February 1 I Tuesday

Exodus 27-28

Matthew 21:1-22



“When Simon Peter saw this, he fell at Jesus’ knees and said, ‘Go away from me, Lord; I am a sinful man!’“   —Luke 5:8


Simon Peter encountered Jesus, because his own brother, Andrew, brought him before Jesus. One of the first things that Jesus said to Peter was, “You are Simon son of John. You will be called Cephas’ (which, when translated, is Peter)” (John 1:42). Our lives in Christ are all about moving from “you are” to “you will be.”

      Peter began to experience this when Jesus told him to go into the deep and let down his nets for a catch. After fishing all night and coming up empty, Peter was reluctant, but because it was Jesus, he, along with Andrew and presumably James and John, was willing to go. Their catch was so plentiful that their nets broke, and their boats, filled with fish, began to sink. Afterwards, what was Peter’s reaction to Jesus? Peter fell at Jesus’s knees and said, “Go away from me, Lord; I am a sinful man!”

      In Michael Card’s book A Fragile Stone: The Emotional Life of Simon Peter, he wrote, “In response to the miraculous catch, Peter asks for what he really does not want. He asks for Jesus to leave. He has become the frightened fish thrashing in the net, wanting only to get away, or at least for Jesus to get away from him. Peter has come face to face with the frightening possibility of complete success. Failure, like their earlier empty net, seems so much safer and predictable.”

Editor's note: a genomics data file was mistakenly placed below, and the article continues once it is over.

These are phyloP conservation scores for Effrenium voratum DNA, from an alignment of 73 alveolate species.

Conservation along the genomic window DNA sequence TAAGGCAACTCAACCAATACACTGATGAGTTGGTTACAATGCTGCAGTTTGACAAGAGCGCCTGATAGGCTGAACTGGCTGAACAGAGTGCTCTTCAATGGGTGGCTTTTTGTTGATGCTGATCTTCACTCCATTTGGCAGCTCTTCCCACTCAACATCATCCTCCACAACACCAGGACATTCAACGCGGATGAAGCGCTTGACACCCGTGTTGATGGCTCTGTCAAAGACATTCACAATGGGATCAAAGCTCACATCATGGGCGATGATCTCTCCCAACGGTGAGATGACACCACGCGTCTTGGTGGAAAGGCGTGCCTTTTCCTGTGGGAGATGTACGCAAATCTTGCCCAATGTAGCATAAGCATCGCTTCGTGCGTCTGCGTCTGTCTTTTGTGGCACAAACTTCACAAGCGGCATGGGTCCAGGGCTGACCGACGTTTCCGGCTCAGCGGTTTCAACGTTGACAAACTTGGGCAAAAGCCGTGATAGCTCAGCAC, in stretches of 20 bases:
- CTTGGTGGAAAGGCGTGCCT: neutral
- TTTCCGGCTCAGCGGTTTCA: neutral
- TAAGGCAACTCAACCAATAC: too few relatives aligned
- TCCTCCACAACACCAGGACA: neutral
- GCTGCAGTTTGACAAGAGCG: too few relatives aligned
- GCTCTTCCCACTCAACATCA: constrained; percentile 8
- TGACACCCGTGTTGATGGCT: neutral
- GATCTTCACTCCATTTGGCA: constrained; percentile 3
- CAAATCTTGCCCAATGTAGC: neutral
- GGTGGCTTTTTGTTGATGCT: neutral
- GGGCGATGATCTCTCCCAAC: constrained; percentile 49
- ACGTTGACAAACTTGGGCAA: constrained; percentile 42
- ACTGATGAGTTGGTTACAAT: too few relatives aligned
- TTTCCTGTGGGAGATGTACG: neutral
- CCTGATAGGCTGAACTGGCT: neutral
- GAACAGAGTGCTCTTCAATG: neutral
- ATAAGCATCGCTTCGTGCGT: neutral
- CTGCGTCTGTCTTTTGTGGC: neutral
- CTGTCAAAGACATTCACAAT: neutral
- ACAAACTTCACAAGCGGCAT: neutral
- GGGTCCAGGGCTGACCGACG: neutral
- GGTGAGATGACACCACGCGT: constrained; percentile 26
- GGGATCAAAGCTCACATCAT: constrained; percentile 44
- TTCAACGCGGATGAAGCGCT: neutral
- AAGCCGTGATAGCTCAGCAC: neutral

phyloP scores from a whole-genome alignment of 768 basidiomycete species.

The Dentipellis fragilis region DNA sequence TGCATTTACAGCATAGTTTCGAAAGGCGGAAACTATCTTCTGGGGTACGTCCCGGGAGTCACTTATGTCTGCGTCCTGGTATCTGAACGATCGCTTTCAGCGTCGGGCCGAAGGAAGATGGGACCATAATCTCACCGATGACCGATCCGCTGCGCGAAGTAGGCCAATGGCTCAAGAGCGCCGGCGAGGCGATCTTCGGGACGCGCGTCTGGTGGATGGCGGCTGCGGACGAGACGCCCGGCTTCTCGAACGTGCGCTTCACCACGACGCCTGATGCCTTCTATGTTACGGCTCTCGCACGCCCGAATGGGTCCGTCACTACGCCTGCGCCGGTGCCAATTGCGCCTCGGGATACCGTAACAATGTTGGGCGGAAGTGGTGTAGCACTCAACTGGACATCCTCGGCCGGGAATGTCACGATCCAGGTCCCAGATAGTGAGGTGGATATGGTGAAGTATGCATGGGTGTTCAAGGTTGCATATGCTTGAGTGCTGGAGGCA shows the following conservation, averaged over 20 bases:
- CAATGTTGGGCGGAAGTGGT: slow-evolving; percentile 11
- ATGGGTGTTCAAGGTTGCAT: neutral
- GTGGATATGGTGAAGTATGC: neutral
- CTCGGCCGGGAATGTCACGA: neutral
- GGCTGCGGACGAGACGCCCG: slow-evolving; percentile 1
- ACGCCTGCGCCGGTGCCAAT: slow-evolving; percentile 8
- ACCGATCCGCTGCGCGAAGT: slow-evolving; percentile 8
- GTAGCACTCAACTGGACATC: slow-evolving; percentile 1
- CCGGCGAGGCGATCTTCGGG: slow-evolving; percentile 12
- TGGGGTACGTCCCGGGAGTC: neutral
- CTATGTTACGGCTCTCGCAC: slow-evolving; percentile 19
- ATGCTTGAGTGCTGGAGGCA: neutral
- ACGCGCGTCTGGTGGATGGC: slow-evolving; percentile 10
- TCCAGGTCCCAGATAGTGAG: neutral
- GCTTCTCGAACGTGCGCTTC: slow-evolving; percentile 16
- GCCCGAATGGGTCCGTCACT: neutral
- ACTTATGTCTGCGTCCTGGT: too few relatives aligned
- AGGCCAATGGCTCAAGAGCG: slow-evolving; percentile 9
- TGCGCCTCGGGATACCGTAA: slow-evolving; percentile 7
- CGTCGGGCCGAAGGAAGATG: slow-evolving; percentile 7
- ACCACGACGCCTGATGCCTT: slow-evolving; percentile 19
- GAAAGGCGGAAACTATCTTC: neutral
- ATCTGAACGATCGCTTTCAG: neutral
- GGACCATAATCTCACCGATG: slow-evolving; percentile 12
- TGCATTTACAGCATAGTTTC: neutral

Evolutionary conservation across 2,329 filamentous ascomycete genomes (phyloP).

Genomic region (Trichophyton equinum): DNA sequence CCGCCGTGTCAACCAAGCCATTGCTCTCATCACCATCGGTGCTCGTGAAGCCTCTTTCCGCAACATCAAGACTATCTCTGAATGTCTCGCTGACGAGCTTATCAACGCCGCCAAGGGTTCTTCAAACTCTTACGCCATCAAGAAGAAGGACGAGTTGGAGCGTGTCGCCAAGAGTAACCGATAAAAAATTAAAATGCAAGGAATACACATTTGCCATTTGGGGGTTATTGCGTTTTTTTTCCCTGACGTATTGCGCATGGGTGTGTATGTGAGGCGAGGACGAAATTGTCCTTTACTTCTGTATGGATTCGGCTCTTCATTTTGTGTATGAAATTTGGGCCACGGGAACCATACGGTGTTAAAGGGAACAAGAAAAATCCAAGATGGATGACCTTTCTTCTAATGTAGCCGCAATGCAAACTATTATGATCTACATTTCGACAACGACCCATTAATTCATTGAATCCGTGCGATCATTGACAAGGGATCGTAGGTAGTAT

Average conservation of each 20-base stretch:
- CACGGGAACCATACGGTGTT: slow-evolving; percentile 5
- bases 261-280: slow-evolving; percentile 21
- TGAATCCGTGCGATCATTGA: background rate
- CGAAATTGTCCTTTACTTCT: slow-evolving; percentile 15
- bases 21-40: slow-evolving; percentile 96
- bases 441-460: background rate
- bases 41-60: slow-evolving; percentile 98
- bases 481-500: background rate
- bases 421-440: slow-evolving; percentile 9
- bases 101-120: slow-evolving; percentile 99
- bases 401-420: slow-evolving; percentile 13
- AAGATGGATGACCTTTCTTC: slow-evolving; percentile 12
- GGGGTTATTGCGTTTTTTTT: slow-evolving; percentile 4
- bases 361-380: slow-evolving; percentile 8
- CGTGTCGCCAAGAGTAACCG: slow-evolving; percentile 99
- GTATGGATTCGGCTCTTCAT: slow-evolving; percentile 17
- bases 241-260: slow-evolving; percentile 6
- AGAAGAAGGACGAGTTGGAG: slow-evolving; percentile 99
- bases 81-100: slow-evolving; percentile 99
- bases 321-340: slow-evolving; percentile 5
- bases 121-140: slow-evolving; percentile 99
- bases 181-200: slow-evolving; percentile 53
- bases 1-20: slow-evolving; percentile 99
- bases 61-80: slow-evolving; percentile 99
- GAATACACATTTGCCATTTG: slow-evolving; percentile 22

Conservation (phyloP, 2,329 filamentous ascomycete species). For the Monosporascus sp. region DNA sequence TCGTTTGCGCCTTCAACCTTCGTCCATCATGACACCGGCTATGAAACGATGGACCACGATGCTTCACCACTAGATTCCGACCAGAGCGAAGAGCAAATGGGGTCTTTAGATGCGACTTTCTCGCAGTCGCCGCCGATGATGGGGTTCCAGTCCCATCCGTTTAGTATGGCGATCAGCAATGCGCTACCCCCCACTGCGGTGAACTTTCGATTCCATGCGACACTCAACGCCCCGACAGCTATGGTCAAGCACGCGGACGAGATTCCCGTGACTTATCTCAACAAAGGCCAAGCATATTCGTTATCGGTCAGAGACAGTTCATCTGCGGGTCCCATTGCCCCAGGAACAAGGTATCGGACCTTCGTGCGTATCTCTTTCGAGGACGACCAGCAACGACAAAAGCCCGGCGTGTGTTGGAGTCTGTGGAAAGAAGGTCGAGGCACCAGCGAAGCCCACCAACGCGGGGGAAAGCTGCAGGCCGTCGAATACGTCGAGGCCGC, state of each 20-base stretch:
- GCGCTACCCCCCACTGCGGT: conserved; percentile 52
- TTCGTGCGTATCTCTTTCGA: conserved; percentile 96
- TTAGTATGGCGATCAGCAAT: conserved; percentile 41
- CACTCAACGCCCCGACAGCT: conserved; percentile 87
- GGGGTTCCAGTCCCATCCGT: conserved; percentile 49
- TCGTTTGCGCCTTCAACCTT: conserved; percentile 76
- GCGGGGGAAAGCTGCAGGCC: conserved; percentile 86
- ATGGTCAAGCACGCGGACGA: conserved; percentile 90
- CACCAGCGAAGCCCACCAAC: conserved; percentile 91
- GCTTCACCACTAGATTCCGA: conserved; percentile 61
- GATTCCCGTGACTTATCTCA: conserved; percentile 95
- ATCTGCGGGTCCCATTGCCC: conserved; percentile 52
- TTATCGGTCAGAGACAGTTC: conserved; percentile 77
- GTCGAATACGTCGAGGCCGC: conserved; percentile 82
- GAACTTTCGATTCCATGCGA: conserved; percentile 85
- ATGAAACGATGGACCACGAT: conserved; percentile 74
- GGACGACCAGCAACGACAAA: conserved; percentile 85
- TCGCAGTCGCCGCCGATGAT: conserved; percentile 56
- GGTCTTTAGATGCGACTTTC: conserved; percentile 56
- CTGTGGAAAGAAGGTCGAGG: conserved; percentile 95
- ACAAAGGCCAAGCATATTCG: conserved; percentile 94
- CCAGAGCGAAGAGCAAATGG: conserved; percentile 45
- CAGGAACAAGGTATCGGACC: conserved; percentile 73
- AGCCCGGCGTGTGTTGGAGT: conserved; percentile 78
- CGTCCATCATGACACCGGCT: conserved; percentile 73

Card continues, “…often in the presence of Peter, when Jesus reveals His true nature in a new way, the first words from His lips are, ‘Don’t be afraid.’  When He calms the storm (Mark 4:40), when He walks on the water (Mark 6:50; John 6:20), when He is transfigured into blazing light (Matthew 17:7) and when He is raised from the dead (Matthew 28:10)—each time Jesus comforts and calms Peter with these words. In each instance, when the veil is momentarily lifted and Peter has the terrifying realization that he, a veteran sinner, is in the presence of undiminished Deity, it totally undoes him (as indeed it should)….Simon knew then what we need to learn now: what we deserve is only death and separation from God and all His goodness. If we, for one blink, could step back and glimpse the awesome generosity of the One who should, by all rights, destroy us, we would join Simon on our knees with the same confession on our trembling lips.”

      Jesus sees who we are and knows who we will become. May we boldly step into a relationship with Him and embrace His generous love for us.

Prayer: Dear Lord Jesus, what a sinful person I am, and yet You came to save me. Thank You for Your generous love. Praise You!


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